And one day, there he was, home from work early, mowing the lawn. A man doesn’t mow his lawn if he’s going to leave it. Not this man. Then he fixed a door that had been broken for eight years. He made a comment about our front porch needing paint. Our front porch. He mentioned needing wood for next winter. The future. Little by little, he started talking about the future.

It was Thanksgiving dinner that sealed it. My husband bowed his head humbly and said, “I’m thankful for my family.”

He was back.

And I saw what had been missing: pride. He’d lost pride in himself. Maybe that’s what happens when our egos take a hit in midlife and we realize we’re not as young and golden anymore.

When life’s knocked us around. And our childhood myths reveal themselves to be just that. The truth feels like the biggest sucker-punch of them all: It’s not a spouse, or land, or a job, or money that brings us happiness. Those achievements, those relationships, can enhance our happiness, yes, but happiness has to start from within. Relying on any other equation can be lethal.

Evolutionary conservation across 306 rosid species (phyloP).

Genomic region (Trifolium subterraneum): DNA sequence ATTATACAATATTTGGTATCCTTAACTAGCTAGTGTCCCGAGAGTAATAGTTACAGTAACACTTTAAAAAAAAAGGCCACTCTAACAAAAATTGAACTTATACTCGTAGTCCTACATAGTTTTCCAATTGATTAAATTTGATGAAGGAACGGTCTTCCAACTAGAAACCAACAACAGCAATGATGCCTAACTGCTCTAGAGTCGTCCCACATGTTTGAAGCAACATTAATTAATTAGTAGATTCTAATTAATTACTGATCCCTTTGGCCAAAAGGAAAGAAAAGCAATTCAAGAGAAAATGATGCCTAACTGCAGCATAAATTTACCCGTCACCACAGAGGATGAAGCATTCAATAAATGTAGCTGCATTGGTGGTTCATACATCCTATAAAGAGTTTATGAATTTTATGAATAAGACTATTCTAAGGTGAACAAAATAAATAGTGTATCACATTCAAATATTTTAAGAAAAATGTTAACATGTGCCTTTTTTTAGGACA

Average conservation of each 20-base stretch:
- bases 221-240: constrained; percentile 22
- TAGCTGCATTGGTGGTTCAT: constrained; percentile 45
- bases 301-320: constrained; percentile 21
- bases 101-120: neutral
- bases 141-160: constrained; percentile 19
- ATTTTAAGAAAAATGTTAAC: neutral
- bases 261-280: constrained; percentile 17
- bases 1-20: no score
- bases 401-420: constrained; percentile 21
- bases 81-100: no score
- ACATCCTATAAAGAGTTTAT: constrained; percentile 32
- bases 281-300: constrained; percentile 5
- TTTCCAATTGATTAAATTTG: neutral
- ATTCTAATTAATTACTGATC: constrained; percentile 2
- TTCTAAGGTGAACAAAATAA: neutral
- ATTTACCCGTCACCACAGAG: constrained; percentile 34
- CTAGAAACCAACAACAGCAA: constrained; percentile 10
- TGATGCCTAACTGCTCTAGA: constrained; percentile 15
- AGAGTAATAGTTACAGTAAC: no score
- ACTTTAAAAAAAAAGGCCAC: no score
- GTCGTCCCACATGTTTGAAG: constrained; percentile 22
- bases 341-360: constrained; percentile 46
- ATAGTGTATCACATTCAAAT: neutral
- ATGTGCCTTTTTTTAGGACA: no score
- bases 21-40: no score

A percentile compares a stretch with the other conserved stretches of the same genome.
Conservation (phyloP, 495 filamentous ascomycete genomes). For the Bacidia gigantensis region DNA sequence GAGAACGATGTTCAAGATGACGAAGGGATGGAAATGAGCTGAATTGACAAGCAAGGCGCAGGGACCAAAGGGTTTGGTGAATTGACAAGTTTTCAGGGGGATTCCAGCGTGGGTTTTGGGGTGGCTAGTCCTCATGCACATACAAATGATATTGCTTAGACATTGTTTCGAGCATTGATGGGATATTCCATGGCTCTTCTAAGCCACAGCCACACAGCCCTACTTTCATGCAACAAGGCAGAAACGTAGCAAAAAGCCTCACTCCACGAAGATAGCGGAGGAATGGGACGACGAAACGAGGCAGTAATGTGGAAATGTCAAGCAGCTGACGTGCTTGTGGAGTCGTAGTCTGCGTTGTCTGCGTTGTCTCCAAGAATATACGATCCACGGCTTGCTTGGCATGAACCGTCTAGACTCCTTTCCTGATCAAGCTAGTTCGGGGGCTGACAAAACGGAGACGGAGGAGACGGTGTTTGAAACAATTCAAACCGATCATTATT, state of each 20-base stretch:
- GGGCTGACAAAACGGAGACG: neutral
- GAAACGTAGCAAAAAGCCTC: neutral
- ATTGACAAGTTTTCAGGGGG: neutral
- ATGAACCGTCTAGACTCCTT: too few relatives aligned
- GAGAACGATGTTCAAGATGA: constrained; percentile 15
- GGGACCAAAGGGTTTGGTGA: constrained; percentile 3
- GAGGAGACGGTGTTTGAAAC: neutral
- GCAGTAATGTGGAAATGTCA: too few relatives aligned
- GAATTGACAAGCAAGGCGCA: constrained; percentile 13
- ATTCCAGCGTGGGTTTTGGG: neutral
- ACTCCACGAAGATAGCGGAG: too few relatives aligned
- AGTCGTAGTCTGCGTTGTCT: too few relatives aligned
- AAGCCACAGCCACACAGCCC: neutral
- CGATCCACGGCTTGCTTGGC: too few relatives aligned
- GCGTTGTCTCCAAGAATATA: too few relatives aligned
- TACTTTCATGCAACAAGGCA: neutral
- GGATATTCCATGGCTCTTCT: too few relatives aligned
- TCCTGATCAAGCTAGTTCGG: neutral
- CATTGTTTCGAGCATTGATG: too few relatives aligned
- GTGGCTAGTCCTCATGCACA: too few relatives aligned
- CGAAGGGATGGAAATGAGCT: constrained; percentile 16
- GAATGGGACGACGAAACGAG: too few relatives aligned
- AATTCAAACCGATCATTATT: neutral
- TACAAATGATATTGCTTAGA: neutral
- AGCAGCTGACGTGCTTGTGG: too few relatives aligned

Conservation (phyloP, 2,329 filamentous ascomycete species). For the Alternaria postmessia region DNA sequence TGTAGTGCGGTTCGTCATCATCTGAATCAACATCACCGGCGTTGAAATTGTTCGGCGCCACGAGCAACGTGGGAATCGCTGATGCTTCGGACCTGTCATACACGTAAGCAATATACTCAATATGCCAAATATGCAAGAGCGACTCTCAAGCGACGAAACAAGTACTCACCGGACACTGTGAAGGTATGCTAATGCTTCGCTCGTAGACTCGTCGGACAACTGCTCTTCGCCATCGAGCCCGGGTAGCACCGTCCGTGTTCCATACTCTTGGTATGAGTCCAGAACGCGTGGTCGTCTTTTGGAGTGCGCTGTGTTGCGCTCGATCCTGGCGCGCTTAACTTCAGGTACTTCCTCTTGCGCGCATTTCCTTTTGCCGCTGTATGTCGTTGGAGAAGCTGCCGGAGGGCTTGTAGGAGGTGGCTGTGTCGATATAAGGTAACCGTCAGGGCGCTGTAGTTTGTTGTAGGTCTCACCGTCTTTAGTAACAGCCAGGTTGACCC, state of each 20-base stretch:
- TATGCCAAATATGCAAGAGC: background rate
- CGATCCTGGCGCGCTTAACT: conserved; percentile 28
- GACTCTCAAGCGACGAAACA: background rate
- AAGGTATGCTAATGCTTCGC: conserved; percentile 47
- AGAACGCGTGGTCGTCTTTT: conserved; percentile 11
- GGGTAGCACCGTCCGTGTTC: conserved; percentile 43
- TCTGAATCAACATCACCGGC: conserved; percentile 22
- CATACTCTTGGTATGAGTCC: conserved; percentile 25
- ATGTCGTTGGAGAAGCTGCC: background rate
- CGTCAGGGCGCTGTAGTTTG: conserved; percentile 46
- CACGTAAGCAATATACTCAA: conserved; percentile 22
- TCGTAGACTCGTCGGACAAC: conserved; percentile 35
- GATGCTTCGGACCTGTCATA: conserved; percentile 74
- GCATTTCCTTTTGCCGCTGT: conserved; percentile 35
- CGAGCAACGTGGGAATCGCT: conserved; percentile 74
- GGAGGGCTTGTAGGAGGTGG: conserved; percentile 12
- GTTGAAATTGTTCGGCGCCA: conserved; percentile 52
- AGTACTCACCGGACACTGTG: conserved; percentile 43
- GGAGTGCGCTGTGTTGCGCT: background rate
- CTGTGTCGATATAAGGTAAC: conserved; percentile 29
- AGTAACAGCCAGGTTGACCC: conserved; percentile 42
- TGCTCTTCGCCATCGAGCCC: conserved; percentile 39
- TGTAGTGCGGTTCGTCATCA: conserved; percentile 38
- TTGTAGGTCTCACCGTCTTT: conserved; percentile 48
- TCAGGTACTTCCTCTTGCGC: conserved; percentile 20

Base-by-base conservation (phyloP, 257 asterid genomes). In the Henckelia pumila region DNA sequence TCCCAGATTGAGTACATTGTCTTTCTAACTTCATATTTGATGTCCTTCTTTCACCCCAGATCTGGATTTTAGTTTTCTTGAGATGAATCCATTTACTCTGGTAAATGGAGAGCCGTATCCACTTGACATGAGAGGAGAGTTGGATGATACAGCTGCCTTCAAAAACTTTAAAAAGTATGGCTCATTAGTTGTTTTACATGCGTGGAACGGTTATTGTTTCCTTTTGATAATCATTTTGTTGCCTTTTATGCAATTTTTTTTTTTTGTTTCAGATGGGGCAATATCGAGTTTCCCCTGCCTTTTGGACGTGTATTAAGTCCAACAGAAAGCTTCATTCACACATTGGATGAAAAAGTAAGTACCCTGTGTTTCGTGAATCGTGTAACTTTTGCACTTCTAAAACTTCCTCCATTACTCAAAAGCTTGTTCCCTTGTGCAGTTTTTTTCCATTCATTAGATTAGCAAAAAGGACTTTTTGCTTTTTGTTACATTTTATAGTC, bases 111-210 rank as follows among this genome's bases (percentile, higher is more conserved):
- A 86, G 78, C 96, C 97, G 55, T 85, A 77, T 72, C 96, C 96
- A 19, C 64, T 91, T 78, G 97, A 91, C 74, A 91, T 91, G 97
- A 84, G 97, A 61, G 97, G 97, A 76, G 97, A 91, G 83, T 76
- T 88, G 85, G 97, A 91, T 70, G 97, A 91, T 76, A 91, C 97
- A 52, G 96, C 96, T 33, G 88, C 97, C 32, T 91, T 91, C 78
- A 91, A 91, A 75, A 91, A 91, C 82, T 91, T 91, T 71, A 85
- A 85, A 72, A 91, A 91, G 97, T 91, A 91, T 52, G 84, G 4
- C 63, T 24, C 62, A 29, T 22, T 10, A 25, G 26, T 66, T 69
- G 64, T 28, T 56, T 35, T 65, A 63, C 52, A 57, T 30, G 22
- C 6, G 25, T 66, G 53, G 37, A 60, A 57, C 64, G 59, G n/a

My husband had become lost in the myth. But he found his way out. We’ve since had the hard conversations. In fact, he encouraged me to write about our ordeal. To help other couples who arrive at this juncture in life. People who feel scared and stuck. Who believe their temporary feelings are permanent. Who see an easy out and think they can escape.

My husband tried to strike a deal. Blame me for his pain. Unload his feelings of personal disgrace onto me.

But I ducked. And I waited. And it worked.


This essay originally appeared in The New York Times. Used with permission. All rights reserved. 

Editor’s note: On May 30, 2014, the author wrote an update to this essay on her blog.

[I]t was never about staying together. It was about taking care of yourself in a time when society says that you should suffer greatly, fight, splay yourself supplicant. I refused to do that. I felt that it was his crisis, and my job was to focus on what I could control and let go of the rest, which included the outcome of my marriage. I gave myself a stopping point. And eventually we stopped. And now we are divorced. Amicably. We are on to new chapters. All the players are thriving. And I’ve been given the opportunity to re-live the messages in my book/essay from a new angle. They still apply and they are still lifelines. And I can say that I know, without a doubt, that happiness is within. I’ll leave it at that. [Laura Munson]